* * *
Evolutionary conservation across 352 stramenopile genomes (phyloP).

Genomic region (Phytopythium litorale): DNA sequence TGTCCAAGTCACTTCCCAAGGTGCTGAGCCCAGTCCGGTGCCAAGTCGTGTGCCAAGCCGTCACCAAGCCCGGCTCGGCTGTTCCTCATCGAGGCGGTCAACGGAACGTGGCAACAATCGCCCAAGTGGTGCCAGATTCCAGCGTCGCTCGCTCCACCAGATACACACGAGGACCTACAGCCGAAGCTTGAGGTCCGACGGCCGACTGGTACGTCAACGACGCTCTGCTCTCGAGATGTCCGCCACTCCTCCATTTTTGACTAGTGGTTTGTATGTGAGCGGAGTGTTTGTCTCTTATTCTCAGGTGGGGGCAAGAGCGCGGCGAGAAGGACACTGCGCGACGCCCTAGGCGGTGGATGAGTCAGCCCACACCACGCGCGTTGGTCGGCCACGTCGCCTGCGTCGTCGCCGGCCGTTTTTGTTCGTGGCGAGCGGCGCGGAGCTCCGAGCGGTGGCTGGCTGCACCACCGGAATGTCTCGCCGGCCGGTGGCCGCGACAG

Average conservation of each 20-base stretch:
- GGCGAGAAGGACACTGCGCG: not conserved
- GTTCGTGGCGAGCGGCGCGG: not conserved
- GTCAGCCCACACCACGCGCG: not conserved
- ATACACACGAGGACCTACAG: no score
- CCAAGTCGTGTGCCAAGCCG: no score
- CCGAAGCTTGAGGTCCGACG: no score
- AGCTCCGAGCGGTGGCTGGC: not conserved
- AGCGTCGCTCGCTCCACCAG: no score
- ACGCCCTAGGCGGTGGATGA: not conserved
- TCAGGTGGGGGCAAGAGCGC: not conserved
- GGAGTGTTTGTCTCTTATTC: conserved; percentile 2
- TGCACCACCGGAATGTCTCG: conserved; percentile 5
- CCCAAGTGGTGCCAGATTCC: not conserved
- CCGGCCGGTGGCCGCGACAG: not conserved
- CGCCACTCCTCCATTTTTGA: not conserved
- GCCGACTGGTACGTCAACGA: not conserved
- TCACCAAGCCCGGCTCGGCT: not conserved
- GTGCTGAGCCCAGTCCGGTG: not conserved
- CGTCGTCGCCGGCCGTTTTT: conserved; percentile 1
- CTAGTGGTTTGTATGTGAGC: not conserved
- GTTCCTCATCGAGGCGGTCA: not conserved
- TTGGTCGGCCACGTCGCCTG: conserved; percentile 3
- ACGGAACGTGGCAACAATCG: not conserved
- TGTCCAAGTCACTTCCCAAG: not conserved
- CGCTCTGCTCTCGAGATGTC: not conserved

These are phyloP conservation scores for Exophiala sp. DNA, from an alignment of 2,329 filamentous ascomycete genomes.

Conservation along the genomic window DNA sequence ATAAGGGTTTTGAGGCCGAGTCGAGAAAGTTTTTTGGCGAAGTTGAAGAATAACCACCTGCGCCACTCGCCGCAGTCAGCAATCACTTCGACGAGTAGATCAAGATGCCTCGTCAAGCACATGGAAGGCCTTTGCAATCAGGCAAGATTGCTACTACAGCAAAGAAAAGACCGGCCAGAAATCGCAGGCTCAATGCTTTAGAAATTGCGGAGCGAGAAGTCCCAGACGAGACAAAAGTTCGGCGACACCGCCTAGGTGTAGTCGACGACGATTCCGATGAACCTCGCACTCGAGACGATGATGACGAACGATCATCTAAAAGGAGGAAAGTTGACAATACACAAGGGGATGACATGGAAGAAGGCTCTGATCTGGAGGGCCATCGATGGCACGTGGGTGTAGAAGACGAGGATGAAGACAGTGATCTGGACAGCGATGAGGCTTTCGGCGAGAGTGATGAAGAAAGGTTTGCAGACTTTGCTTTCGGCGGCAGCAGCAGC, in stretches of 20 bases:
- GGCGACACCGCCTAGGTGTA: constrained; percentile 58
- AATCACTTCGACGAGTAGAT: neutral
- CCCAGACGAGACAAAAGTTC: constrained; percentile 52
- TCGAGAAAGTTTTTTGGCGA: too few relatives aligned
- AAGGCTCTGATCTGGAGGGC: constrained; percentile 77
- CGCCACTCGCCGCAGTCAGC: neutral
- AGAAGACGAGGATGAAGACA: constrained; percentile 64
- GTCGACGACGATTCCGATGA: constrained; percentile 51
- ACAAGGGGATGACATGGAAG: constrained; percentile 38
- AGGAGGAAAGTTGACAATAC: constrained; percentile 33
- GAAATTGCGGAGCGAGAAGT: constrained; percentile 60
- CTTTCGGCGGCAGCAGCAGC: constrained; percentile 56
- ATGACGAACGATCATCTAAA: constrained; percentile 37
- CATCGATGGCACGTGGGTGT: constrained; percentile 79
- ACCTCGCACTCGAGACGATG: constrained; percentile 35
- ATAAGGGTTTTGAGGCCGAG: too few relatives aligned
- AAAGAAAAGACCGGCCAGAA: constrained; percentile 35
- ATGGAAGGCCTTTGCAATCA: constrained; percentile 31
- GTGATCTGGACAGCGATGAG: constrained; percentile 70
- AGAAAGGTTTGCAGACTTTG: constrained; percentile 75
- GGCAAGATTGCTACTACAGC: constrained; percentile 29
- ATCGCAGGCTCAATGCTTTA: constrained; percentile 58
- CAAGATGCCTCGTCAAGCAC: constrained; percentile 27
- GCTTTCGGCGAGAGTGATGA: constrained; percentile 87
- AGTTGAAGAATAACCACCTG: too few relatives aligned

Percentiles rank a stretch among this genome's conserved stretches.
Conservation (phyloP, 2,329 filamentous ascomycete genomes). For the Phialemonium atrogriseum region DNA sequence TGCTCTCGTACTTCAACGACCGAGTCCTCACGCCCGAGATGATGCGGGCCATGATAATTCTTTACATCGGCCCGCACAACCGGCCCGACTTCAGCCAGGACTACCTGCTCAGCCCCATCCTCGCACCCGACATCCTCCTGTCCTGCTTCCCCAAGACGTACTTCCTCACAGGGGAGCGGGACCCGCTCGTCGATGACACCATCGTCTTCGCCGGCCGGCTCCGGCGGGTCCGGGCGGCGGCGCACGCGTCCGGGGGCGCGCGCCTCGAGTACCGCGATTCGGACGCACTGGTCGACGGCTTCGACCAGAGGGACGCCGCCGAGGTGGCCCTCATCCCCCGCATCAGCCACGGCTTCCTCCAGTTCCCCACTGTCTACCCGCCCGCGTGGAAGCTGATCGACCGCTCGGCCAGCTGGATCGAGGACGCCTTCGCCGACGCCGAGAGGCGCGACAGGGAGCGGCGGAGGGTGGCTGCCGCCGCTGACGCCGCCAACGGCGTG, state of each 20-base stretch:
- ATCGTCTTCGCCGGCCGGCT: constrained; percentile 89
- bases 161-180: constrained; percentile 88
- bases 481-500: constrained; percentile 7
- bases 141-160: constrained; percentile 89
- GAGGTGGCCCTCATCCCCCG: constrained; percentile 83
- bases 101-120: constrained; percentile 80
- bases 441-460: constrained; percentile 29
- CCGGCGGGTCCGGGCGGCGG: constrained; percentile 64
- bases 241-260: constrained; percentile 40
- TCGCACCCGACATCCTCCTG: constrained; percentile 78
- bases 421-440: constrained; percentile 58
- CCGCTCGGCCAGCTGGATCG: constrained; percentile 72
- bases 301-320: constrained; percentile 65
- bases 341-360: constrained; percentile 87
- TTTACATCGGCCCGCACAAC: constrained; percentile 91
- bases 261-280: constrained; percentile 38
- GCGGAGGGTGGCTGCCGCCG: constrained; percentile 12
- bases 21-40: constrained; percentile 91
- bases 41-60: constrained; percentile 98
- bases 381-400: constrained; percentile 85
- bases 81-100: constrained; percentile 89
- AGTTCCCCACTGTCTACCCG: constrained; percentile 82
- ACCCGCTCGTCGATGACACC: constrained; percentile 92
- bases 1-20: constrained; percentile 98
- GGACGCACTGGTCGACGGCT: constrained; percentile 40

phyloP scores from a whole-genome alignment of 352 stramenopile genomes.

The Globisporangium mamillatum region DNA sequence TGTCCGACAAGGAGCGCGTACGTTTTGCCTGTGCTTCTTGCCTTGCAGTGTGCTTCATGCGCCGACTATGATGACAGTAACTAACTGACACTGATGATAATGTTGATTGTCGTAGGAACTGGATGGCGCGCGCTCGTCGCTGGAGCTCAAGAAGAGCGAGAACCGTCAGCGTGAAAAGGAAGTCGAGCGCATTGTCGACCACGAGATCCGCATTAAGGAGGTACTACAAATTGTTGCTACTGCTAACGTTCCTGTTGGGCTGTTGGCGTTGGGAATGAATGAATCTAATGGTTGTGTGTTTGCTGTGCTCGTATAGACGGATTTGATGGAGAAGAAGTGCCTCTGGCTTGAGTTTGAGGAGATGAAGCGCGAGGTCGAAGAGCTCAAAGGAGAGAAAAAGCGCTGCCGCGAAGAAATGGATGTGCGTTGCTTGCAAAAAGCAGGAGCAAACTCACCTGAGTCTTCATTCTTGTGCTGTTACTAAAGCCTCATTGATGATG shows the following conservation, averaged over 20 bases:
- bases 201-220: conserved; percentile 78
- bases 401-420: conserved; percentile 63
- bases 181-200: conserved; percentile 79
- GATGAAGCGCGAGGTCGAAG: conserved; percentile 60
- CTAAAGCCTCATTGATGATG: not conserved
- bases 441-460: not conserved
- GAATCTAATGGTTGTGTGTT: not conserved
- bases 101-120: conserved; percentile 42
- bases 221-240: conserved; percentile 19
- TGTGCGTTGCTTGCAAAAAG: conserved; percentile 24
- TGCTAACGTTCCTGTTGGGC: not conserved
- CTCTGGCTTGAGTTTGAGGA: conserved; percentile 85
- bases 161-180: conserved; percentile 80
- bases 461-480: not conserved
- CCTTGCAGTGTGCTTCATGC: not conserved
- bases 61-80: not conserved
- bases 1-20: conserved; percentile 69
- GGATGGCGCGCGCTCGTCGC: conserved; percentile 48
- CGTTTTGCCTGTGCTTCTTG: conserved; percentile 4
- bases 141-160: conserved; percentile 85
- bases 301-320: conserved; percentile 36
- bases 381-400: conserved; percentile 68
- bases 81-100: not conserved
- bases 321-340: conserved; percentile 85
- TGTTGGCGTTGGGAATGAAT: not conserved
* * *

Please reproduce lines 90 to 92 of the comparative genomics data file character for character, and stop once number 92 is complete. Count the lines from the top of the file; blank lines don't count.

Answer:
- bases 441-460: not conserved
- GAATCTAATGGTTGTGTGTT: not conserved
- bases 101-120: conserved; percentile 42